In April 2015, B.K. Stevens debuted the blog series “The First Two Pages,” hosting craft essays by short story writers and novelists analyzing the openings of their own work. The series continued until just after her death in August 2017, and the full archive of those essays can be found at Bonnie’s website. In November 2017, the blog series relocated to my website, and the archive of this second stage of the series can be found here.
One of the marvelous things about our writing communities: A writer you’ve long admired can quickly become a friend. And such was the case with Brendan DuBois, whom I met through Ellen Crosby at a Bouchercon many years ago—trying now to remember which one! I’d been a regular reader of Brendan’s work in Ellery Queen’s Mystery Magazine and in the Best American Mystery Stories anthologies (six appearance there now) and in The Best American Mystery Stories of the Century and The Best American Noir of the Century—both of them, and how many authors around can boast that? Needless to say, I was a little in awe (and if you want a little awe yourself, check out more about his novels and stories at his website). Yet since that first meeting, we’ve gotten together at many other conventions, have served together on the Mystery Writers of America board, and have also appeared together in magazines and anthologies—and I’m pleased to be doing so again in Edgar and Shamus Go Golden: Twelve Tales of Murder, Mystery, and Master Detection From the Golden Age of Mystery and Beyond, co-edited by Gay Toltl Kinman and Andrew McAleer and released last month by Down & Out Books.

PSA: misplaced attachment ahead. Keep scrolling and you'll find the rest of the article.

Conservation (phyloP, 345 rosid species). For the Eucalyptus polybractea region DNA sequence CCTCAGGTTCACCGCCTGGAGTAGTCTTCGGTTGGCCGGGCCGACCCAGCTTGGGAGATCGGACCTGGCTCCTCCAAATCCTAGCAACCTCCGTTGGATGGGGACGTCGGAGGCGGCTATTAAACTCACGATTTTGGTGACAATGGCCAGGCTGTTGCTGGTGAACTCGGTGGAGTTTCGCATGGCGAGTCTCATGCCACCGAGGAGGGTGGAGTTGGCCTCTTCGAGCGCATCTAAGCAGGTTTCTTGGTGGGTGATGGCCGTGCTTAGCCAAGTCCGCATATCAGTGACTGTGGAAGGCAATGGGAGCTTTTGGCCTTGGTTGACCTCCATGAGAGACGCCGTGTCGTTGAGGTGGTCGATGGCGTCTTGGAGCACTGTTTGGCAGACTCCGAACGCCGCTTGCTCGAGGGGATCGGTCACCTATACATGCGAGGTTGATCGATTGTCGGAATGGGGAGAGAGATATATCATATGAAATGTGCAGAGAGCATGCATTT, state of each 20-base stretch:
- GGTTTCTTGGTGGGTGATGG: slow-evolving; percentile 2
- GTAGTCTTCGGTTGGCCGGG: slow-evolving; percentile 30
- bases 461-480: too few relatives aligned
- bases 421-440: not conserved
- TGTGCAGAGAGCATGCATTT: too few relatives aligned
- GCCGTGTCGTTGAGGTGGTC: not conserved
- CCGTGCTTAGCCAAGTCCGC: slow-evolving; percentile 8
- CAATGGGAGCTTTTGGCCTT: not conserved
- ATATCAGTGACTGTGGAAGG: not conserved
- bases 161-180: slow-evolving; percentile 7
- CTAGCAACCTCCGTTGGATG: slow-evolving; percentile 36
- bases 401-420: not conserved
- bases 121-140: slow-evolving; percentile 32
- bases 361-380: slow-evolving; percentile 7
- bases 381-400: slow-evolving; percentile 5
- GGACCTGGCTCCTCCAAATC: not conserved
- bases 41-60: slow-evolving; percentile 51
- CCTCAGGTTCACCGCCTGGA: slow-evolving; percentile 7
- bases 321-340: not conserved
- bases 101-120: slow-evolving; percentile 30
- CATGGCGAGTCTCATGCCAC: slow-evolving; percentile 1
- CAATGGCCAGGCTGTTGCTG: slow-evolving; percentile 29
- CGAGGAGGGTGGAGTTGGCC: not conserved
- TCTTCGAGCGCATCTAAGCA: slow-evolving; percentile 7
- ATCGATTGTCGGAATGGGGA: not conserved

Last week at the First Two Pages, fellow Edgar and Shamus Go Golden contributor Doug Allyn kicked off the new year with some thoughts on short story openings, and this week, Brendan offers some overviews of his own—along with an excerpt from “Scars of Love,” his story for the collection.
In addition to Doug, Brendan, and me, the anthology also includes Golden Age-themed short stories by winners of either the Edgar or the Shamus Awards, including Lori Armstrong, O’Neil De Noux, Martin Edwards, John Floyd, Carolina Garcia-Aguilera, Kristen Lepionka, Lia Matera, and P.J. Parrish, plus “The Case of the Illustrious Banker” by John McAleer—first written in 1937, only recently rediscovered, and now being published for the first time.
Enjoy Brendan’s essay below—and stay tuned for more contributors still ahead!
Please use the arrows and controls at the bottom of the embedded PDF to navigate through the essay. You can also download the essay to read off-line.Dubois-First-Two-Pages